Transocean, the owner of the oil drilling rig that exploded and triggered the BP oil spill is scheduled to make its first appearance in federal court in New Orleans. The company is offering a settlement.
Brandon Scott Lavergne has asked a judge to void his guilty pleas in August to two counts of first-degree murder in the deaths of Mickey Shunick and Lisa Pate.
Lavergne entered the pleas less than two months after his arrest in a high-profile investigation that began May 19, when Shunick, a University of Louisiana at Lafayette student, disappeared while riding her bicycle home from downtown Lafayette.
The Shunick case revived an older investigation into the 1999 death of Pate, and Lavergne, who had long been a suspect in the older killing.
A federal judge in New Orleans has scheduled a Feb. 14 hearing to decide whether to accept the Justice Department's criminal settlement with Transocean Ltd. over the company's role in the massive 2010 oil spill in the Gulf of Mexico.
Transocean, which owned the rig that sank after an explosion killed 11 workers and spawned the spill, agreed last Thursday to pay $400 million in criminal penalties and plead guilty to a misdemeanor charge of violating the Clean Water Act. The Switzerland-based company also agreed to pay $1 billion in civil penalties.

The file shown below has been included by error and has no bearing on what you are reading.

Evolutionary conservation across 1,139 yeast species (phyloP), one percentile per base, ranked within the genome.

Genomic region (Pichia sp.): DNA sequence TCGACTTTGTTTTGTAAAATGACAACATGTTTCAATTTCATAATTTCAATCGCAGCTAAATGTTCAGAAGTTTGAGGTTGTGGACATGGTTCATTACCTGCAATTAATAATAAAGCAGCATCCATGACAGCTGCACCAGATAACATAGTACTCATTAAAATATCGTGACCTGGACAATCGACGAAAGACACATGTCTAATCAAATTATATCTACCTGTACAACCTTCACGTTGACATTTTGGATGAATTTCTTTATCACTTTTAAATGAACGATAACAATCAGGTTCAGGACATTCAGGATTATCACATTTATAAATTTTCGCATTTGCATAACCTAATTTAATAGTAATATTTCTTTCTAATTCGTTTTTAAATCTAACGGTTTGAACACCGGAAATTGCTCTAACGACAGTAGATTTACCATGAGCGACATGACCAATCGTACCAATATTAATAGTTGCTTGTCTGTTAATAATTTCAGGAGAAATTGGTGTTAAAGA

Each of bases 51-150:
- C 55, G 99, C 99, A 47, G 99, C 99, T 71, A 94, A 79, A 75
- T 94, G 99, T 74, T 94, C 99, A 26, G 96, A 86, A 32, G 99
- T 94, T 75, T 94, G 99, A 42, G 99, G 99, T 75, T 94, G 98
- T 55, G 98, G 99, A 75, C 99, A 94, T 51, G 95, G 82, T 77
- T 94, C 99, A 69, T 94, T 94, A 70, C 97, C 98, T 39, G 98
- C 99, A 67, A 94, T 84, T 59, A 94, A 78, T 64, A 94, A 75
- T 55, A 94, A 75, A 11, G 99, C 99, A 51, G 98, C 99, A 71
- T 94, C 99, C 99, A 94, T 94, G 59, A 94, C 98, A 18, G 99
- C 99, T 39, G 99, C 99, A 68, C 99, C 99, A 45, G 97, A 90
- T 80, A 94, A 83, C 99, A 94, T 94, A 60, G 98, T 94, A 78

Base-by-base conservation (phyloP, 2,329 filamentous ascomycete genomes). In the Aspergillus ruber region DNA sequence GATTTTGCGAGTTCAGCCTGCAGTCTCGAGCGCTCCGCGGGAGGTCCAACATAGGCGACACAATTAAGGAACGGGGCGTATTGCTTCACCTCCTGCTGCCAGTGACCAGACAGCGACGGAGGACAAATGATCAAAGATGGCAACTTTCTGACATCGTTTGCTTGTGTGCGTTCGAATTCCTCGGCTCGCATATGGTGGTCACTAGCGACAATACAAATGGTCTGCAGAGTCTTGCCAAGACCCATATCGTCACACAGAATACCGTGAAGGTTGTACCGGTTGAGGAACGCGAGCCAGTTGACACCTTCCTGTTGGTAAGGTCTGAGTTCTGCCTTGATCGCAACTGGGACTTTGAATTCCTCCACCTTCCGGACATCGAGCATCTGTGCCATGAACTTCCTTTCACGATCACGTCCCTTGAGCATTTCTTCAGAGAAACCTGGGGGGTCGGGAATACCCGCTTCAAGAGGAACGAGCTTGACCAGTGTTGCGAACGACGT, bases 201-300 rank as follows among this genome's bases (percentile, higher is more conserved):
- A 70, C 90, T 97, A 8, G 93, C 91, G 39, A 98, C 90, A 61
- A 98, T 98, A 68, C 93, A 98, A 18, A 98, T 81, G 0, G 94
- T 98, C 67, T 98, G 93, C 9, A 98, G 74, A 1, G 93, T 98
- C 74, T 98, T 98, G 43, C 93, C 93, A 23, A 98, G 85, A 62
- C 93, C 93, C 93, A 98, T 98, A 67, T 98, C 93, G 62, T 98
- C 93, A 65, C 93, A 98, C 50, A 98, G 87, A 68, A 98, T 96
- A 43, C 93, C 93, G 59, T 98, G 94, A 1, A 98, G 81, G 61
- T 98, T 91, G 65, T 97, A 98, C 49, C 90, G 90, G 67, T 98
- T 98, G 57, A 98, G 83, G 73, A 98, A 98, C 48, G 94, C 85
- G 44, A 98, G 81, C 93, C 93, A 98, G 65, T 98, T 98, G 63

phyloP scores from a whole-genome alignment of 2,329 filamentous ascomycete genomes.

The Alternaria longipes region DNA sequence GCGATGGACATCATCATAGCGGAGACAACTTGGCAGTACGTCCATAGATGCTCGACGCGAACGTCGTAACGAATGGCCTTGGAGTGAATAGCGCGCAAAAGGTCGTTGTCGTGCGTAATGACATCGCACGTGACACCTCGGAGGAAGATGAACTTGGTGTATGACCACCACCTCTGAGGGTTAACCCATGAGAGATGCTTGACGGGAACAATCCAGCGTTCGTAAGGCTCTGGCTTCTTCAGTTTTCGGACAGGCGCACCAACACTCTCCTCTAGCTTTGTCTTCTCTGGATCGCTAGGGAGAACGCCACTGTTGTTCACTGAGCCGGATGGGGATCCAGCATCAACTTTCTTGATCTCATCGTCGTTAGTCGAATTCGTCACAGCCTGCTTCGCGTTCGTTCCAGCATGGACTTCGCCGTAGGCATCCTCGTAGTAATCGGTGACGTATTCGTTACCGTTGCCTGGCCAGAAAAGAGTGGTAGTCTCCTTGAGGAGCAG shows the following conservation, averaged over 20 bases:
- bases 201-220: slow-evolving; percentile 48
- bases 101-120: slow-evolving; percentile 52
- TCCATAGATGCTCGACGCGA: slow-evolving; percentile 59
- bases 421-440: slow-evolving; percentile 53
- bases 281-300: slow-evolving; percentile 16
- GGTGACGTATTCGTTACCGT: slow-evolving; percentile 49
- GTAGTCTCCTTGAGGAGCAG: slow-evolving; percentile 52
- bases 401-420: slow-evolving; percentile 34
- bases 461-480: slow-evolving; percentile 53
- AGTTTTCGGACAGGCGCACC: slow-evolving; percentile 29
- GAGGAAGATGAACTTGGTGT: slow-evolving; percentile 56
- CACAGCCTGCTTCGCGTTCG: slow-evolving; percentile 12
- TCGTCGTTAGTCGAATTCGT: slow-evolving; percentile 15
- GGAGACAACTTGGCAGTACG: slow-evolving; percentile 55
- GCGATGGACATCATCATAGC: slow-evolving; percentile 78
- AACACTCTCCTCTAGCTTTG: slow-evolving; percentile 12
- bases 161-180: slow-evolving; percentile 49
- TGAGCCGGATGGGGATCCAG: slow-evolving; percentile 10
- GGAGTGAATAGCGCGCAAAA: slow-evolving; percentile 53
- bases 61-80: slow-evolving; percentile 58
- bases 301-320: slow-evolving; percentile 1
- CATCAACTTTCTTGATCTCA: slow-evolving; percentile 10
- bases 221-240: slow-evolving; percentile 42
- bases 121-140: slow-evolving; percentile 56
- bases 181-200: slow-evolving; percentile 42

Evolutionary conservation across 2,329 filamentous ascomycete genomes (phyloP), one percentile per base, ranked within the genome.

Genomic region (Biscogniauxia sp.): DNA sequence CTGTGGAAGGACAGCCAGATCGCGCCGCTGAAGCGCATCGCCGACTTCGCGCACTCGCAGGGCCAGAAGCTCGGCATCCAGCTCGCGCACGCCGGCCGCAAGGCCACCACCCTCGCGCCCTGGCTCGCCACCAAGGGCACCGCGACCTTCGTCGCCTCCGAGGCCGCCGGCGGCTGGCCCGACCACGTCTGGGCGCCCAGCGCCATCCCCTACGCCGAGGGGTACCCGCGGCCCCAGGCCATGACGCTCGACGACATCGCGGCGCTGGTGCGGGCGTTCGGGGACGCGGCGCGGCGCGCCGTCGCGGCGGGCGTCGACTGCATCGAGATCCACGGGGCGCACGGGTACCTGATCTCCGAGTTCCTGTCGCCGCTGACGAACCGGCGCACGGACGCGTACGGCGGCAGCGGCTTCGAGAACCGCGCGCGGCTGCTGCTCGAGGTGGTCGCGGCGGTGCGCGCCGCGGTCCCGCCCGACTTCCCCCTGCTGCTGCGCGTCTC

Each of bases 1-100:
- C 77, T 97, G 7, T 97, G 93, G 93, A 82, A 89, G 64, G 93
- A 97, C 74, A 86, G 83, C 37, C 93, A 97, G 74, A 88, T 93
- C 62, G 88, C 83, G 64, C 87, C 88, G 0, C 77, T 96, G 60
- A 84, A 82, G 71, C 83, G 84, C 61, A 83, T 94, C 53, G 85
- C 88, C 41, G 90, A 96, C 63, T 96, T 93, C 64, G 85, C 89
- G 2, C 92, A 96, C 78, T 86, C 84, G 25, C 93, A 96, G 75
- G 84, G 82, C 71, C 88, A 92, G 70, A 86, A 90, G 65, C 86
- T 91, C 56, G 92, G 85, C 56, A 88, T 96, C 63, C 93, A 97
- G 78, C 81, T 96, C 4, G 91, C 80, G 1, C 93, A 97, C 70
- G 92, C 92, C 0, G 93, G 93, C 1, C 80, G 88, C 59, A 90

A Houston-based company has asked a state court in Baton Rouge to permanently block the Louisiana conservation commissioner's order for new exploratory wells and other steps meant to monitor the effects of a huge sinkhole in Assumption Parish.
The Advocate reports that Texas Brine Co. LLC also challenges Commissioner James Welsh's declaration of an emergency, which let him order the steps without a hearing.
A group representing rank-and-file New Orleans police officers says a scandal spawned by a federal prosecutor's anonymous posts on a newspaper's website has poisoned a sweeping agreement to clean up the city's troubled police department.
A court filing Friday by the Police Association of New Orleans urges U.S. District Judge Susie Morgan to permit the group to intervene in the court-supervised consent decree between the Justice Department and the city.
A judge says a Houston company must pay $1 million in fines and community service payments for falsifying water tests at an offshore production platform in 2009.
The U.S. Attorney's Office in New Orleans says in a news release that U.S. District Judge Eldon Fallon sentenced W&T Offshore Inc. on Thursday. The company had pleaded guilty to tampering with monitoring required under the Clean Water Act.
Permits require monthly tests of whether oil and grease discharges are within federal limits.
Federal prosecutors deny any misconduct in their prosecution of former Jefferson Parish President Aaron Broussard. And they say his guilty plea makes his allegation of misconduct legally irrelevant.
Broussard pleaded guilty in September to charges he cheated taxpayers in a payroll fraud scheme and took payoffs from a parish contractor.
Defense attorney Robert Jenkins claims U.S. Attorney Jim Letten's office failed to thoroughly investigate the source of alleged leaks to local television stations WVUE-TV and WWL-TV about Broussard's impending indictment.